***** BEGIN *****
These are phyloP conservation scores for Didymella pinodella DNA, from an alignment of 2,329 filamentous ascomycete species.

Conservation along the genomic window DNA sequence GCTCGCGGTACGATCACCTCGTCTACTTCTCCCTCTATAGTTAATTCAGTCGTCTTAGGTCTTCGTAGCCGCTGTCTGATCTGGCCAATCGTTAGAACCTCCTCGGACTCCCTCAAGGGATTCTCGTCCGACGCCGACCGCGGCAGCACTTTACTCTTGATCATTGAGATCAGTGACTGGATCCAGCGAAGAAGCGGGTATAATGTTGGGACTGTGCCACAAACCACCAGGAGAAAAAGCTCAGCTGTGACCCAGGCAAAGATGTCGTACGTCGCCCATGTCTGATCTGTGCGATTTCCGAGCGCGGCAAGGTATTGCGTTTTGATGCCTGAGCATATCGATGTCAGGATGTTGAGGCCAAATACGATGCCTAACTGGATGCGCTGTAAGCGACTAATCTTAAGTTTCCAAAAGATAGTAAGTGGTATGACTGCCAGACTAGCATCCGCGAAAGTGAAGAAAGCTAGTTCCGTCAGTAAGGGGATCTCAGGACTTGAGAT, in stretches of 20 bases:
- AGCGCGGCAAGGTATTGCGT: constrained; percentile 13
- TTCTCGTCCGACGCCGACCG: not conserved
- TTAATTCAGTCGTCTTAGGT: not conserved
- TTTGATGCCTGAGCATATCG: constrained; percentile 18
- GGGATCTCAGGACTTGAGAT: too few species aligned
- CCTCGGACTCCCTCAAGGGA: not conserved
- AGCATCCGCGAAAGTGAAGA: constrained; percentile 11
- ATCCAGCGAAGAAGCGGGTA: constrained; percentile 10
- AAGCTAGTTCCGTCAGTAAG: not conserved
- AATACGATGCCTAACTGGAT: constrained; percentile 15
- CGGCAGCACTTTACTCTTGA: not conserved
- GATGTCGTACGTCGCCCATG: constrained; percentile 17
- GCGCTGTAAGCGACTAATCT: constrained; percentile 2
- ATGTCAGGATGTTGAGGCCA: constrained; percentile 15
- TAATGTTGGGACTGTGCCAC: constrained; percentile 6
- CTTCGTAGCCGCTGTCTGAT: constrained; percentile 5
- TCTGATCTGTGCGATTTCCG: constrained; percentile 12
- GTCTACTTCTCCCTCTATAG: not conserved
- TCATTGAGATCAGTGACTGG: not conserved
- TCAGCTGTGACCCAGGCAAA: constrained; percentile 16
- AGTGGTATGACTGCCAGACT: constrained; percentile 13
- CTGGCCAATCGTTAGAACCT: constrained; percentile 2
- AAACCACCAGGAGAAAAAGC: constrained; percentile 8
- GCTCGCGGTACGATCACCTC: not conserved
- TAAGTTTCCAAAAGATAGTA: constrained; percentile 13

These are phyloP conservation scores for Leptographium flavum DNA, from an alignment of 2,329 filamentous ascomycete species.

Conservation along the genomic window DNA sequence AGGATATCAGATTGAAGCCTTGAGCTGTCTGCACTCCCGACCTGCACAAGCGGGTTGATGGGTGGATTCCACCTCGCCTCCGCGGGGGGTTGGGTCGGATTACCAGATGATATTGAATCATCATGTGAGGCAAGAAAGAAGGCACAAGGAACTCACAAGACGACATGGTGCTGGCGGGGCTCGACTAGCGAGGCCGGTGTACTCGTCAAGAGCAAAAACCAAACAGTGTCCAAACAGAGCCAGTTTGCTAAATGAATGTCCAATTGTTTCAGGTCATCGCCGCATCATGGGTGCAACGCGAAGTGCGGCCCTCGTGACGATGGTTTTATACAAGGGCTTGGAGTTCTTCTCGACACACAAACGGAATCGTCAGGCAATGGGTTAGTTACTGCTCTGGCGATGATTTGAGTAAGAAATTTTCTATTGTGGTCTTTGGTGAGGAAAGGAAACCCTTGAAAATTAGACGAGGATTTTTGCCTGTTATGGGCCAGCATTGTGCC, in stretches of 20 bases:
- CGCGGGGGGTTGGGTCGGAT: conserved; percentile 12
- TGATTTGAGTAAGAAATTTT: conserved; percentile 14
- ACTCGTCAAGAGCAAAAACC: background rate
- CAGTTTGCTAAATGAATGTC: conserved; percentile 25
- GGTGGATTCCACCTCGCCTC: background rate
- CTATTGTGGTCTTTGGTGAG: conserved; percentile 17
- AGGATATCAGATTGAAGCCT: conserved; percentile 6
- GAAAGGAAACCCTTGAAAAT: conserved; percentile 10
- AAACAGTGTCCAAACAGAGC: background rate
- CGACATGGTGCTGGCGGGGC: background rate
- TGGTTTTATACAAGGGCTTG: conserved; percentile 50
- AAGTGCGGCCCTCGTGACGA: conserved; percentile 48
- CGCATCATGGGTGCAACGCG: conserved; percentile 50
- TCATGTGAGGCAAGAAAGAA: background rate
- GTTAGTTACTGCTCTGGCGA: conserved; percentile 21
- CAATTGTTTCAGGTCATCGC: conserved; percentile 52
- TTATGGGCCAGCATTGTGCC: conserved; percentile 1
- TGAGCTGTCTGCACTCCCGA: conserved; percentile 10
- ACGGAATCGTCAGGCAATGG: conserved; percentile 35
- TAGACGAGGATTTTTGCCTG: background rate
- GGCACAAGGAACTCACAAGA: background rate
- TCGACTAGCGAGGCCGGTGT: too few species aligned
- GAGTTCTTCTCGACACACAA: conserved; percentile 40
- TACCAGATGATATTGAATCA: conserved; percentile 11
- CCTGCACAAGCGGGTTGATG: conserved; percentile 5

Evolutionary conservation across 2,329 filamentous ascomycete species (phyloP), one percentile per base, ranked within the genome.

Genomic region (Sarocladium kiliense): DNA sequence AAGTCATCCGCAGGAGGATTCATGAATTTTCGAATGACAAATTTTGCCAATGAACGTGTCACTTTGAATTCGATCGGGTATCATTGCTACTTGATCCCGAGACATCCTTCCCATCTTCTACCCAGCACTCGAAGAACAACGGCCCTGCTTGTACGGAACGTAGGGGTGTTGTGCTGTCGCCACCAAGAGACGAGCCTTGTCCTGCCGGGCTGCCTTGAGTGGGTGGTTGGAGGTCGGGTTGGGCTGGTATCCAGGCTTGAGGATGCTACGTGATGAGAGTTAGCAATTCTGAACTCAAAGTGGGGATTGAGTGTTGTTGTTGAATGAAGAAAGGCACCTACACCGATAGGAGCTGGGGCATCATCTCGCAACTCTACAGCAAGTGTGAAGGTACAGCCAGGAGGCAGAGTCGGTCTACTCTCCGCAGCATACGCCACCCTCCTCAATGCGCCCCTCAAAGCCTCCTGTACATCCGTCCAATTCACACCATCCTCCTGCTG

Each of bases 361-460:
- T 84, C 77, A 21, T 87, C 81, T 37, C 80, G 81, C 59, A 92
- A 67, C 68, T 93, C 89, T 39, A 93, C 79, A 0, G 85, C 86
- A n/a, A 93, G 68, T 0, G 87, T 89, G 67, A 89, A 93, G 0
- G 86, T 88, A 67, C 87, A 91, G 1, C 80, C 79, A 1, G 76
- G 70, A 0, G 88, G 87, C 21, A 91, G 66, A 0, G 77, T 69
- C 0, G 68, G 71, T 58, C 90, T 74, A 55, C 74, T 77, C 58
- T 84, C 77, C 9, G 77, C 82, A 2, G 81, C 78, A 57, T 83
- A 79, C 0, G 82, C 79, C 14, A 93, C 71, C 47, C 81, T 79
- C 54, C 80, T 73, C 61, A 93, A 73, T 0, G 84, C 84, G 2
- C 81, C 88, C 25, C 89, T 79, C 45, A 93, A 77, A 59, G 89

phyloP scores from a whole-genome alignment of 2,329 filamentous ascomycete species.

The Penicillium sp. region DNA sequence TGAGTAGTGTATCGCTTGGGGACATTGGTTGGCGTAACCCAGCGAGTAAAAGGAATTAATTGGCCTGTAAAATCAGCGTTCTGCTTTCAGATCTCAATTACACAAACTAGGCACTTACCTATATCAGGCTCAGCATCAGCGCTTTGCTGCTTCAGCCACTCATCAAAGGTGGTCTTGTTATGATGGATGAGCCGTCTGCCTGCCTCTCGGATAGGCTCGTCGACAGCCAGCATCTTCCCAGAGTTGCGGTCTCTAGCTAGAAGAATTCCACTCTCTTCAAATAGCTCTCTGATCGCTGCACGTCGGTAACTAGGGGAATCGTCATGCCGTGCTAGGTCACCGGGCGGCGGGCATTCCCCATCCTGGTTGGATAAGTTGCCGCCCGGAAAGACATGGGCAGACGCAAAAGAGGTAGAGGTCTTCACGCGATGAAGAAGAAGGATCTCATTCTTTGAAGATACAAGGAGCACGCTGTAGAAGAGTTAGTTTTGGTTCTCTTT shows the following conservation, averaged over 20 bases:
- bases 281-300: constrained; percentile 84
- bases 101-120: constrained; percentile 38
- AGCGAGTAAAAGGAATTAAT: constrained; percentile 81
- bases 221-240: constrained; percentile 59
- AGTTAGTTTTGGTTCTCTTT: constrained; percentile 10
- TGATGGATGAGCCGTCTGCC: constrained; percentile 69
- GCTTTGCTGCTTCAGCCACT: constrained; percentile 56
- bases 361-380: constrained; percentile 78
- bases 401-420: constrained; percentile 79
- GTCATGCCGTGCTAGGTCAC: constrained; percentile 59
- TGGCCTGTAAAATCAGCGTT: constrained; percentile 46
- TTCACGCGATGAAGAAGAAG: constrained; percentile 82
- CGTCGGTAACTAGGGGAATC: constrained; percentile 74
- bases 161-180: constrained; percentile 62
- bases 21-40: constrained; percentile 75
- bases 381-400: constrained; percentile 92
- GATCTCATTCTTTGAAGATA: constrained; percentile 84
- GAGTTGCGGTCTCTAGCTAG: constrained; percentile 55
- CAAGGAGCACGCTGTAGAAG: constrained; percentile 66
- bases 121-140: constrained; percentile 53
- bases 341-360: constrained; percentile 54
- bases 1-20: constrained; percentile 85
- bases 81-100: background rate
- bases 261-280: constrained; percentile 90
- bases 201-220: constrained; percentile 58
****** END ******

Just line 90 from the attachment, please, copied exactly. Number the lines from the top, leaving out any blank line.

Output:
- bases 341-360: constrained; percentile 54